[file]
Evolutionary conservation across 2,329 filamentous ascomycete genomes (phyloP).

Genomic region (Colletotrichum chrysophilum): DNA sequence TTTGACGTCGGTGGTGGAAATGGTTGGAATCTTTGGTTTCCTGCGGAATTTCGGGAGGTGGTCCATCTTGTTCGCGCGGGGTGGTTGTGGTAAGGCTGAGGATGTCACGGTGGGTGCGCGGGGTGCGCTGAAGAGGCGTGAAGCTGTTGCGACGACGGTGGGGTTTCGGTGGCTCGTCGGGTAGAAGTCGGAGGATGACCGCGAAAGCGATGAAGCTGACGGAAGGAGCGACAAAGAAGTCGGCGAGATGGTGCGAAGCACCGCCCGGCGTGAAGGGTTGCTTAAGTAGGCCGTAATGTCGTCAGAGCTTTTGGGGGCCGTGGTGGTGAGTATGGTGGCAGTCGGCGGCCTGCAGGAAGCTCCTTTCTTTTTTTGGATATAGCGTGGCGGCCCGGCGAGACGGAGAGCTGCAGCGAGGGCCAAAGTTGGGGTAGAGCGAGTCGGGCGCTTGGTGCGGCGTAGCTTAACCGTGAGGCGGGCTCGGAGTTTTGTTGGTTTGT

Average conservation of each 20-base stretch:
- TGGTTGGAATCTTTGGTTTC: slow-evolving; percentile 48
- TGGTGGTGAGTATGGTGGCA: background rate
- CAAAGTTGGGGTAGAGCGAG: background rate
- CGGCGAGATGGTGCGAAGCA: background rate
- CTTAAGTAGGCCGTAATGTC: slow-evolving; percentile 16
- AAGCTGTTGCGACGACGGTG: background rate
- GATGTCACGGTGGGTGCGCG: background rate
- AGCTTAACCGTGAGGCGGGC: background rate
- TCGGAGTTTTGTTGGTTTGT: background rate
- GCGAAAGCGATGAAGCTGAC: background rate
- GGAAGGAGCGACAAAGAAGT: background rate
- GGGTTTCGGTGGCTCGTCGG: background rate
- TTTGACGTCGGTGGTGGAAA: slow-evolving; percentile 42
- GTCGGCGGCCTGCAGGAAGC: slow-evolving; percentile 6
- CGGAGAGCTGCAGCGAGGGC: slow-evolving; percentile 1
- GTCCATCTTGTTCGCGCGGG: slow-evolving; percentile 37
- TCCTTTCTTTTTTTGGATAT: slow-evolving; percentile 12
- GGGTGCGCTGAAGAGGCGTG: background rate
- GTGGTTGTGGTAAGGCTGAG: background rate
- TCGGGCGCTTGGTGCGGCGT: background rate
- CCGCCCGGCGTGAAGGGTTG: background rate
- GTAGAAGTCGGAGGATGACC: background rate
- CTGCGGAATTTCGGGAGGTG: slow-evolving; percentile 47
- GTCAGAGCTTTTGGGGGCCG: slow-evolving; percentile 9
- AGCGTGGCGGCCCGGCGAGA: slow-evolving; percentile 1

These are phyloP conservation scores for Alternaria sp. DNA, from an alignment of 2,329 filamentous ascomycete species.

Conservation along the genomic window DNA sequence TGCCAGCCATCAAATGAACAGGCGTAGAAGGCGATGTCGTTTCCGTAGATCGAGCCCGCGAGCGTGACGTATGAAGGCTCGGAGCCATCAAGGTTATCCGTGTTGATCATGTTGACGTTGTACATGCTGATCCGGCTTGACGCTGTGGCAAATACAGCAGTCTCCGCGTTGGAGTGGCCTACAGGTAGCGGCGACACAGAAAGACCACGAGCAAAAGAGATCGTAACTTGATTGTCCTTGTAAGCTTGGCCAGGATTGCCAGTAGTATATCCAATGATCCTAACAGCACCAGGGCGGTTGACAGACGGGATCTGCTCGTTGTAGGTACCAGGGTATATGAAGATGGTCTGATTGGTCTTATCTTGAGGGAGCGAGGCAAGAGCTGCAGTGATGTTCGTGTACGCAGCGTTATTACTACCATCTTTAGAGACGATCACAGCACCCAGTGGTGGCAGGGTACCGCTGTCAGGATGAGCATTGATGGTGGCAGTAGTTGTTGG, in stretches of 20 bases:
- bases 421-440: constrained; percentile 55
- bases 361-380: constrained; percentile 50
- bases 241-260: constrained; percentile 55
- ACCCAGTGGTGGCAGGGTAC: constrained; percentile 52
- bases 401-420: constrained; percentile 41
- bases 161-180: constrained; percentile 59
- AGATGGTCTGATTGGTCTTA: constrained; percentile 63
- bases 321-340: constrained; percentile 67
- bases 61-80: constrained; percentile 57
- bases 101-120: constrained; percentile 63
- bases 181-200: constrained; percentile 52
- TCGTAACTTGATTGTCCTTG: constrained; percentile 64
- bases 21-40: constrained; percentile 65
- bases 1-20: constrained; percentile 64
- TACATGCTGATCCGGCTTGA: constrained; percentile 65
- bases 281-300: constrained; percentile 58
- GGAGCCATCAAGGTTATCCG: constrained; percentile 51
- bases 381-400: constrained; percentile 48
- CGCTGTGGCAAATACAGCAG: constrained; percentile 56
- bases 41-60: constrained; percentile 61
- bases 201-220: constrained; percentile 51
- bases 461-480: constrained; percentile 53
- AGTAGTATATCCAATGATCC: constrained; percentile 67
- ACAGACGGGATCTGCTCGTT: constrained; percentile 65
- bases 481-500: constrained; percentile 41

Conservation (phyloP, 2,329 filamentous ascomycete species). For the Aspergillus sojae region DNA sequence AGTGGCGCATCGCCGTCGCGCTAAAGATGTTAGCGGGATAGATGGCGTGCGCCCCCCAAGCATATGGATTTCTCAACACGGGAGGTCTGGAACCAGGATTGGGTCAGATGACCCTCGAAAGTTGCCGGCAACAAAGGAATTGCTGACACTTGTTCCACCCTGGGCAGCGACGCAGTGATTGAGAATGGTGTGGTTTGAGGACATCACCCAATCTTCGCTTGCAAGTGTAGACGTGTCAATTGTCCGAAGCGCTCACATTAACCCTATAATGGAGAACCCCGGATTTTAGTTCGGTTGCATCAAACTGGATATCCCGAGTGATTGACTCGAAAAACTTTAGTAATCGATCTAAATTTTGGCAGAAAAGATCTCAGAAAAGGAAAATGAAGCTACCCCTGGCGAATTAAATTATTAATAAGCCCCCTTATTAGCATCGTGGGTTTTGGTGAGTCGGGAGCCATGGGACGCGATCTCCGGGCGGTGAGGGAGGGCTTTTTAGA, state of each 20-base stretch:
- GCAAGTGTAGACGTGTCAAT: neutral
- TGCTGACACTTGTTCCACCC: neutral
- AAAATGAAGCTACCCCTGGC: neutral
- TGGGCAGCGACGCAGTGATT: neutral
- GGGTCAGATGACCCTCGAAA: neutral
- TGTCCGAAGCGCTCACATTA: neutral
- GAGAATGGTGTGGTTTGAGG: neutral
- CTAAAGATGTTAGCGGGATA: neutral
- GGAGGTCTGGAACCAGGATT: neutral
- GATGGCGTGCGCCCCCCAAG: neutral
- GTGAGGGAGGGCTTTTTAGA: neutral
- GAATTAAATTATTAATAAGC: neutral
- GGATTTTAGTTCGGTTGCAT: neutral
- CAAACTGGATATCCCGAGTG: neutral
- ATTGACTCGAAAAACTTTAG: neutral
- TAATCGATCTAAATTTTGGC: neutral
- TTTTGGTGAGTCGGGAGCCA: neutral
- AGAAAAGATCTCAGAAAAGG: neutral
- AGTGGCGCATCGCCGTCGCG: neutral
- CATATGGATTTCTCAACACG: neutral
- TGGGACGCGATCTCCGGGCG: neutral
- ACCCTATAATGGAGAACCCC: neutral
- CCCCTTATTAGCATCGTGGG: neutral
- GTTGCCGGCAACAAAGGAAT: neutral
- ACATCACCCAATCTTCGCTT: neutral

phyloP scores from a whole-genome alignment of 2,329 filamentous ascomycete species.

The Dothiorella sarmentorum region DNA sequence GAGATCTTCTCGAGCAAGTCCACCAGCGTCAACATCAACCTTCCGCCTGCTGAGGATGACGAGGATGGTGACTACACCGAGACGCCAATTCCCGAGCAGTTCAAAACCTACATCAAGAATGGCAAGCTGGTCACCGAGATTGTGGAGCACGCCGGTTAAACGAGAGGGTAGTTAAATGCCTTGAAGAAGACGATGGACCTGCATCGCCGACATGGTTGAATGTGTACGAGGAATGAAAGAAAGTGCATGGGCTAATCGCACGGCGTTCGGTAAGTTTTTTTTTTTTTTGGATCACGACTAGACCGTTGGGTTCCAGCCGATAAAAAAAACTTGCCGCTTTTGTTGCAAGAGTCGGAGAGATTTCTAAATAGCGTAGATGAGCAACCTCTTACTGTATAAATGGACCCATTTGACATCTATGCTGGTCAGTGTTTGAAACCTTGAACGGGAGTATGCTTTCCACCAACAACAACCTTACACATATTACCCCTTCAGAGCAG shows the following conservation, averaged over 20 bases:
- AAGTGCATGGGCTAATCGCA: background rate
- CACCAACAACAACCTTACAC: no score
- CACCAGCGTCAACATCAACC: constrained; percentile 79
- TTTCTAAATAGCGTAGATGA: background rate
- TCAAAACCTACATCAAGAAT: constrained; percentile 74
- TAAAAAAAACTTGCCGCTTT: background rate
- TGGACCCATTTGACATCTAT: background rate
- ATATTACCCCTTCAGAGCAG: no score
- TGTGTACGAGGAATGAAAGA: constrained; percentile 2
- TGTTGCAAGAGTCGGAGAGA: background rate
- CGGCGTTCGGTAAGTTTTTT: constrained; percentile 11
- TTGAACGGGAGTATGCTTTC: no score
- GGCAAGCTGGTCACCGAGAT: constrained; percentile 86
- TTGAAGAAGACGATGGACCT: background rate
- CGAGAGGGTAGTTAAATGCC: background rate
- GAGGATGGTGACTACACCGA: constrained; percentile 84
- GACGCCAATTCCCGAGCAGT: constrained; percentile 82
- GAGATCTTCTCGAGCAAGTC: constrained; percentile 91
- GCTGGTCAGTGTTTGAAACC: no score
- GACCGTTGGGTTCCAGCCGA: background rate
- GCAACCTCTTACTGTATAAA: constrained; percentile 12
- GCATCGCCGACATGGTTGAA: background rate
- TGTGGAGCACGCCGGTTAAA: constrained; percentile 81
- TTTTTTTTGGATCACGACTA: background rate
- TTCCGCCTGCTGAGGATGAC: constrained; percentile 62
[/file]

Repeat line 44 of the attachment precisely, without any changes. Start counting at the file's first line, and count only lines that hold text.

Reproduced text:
- bases 1-20: constrained; percentile 64